The IDC‘s report on worldwide smartphone shipments in the third quater of 2016 placed Samsung as the top shipped device worldwide with a total of 72.5 million units shipped against second placed rivals Apple who managed to ship 45.5million units (almost half Samsung) by the end of Q3 2016.
Samsung achieved its figures despite a decline in its year-on-year growth of -13,5%. Apple also suffered a decline in growth by -5,3%.
However, it is not surprising that Samsung topped the list as it has a wide range of devices and variants in the smartphone market. What came as a surprise to us is that the list of top 5 shipped smartphones are dominated by Chinese brands.
Huawei, Oppo, and Vivo have a combined worldwide shipment of 80.1 million units and find themselves in 3rd, 4th and 5th place on the list showing signs of China’s growing influence on the global smartphone market. The Chinese vendors were the only maufacturers to experience year-on-year growth rates with Huawei at +23%, Oppo at +121.6% and Vivo at +102.5%.
Here are the top 5 smartphone vendors up to Q3 2016:
Some key vendor highlights from the report read as follows:
Samsung: The continued success of the Galaxy S7 and S7 edge helped maintain volumes in 3Q16 despite the recall and negative publicity of the Note 7 fiasco. Outside of Samsung’s flagship S7, the more affordable J-series of devices continued to steadily drive volume in both developed and emerging markets with flagship-styled devices across various price points and display sizes. Samsung will need to put the Note series to rest as quickly as possible and look to their S7/S7e to captain the ship and keep Samsung users on board for the long haul.
Apple: The new iPhone 7 and 7 Plus drove third quarter shipments of 45.5 million units, down 5.3% from the 48 million units last year. Higher than expected iPhone 7 Plus demand outstripped supply, which should be alleviated through the fourth quarter, helped by new features such as water resistance, faster processing, improved optics, and larger storage capacities. A new “jet black” color option has also proven popular with many carriers and retail partners are still showing the device on back order.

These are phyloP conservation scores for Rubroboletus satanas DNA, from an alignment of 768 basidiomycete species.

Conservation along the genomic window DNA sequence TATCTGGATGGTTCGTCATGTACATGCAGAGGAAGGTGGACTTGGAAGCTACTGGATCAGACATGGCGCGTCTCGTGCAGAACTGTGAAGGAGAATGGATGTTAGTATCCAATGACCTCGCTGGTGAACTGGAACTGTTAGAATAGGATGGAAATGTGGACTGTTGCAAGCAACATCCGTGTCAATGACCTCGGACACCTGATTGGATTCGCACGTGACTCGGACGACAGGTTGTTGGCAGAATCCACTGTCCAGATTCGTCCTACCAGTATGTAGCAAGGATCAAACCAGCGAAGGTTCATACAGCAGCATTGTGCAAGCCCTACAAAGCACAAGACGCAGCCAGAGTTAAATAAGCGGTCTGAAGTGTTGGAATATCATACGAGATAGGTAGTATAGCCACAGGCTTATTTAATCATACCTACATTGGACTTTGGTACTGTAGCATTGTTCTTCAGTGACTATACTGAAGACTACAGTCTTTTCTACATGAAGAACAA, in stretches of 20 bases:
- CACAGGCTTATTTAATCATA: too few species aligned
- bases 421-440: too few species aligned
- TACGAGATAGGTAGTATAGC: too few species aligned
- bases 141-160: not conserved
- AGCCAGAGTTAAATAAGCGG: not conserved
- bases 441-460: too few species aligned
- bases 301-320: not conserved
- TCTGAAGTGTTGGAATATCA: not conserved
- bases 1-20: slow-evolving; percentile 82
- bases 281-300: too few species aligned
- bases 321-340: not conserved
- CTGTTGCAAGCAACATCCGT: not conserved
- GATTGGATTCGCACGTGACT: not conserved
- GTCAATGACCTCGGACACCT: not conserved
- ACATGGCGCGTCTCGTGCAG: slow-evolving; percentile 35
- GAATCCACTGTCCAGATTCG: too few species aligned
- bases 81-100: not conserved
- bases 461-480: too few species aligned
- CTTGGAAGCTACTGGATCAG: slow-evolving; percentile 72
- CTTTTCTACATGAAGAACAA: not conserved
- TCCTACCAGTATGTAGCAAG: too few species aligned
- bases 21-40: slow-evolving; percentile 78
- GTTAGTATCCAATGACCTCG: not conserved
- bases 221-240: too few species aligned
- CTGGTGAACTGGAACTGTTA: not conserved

Huawei: The Chinese giant shipped 33.6 million units, up a notable 23% from last year. The current dual-camera P9 flagship continued to help with its momentum in China despite the higher price tag compared to some of its rivals. Huawei’s Honor brand also found success with the new V8, as the mid-tier device sold well both in and outside of its home country. Outside of China, shipments have grown drastically as China now represents 53% of shipments compared to 60% last year. Huawei continues to maintain a strong brand in Europe and is finding success with the P8 and P9 family, where it is taking away share from Samsung and Apple with competitive specs at lower price points with the Lite versions. Huawei may now have it sights set on the U.S., as we have the New York unveiling of its next Mate series flagship (Mate 9) in early November.
OPPO: In China, OPPO continued to do well largely due to its R9 device that saw continued success in the market and its domestic popularity helped it further close the gap to global number #3, Huawei. OPPO has also pursued an aggressive expansion strategy outside of China, with shipments to the rest of Asia/Pacific tripling since the same quarter a year ago. It particularly experienced good growth in India as it employed more staff to be positioned at storefronts to promote smartphones to consumers.
vivo: On its home turf, vivo plowed more investment into marketing in order to expand its reach via TV advertising, targeting high-tier all the way down to lower-tier cities in China. vivo also held a number of promotional activities and saw growth in China largely due to its X7 series. Its strong coverage in the Tier 3 to Tier 5 cities continued to help it to excel. Outside of China, its presence is still relatively small, but it managed to double its shipments quarter year over year in 3Q16. In India, it grew by increasing its marketing investments to expand its reach via television advertisements
The Chinese innovation model allows its manufacturers to create “local” devices which they use to gather feedback from an already large local consumer base to then create better products. By the time a Chinese device goes on to the international market it may have 3 or 4 predecessors allowing the vendord to perfect designs, software and hardware features of the device based on valuable customer feedback. So not only are they able to push massive volumes, the chinese have created a model that allows them to create flagship devices that compete with iPhones and Galaxy devices while keeping their local consumer base happy, not to forget that the devices are usually competitively priced giving consumers more value for their money in specs.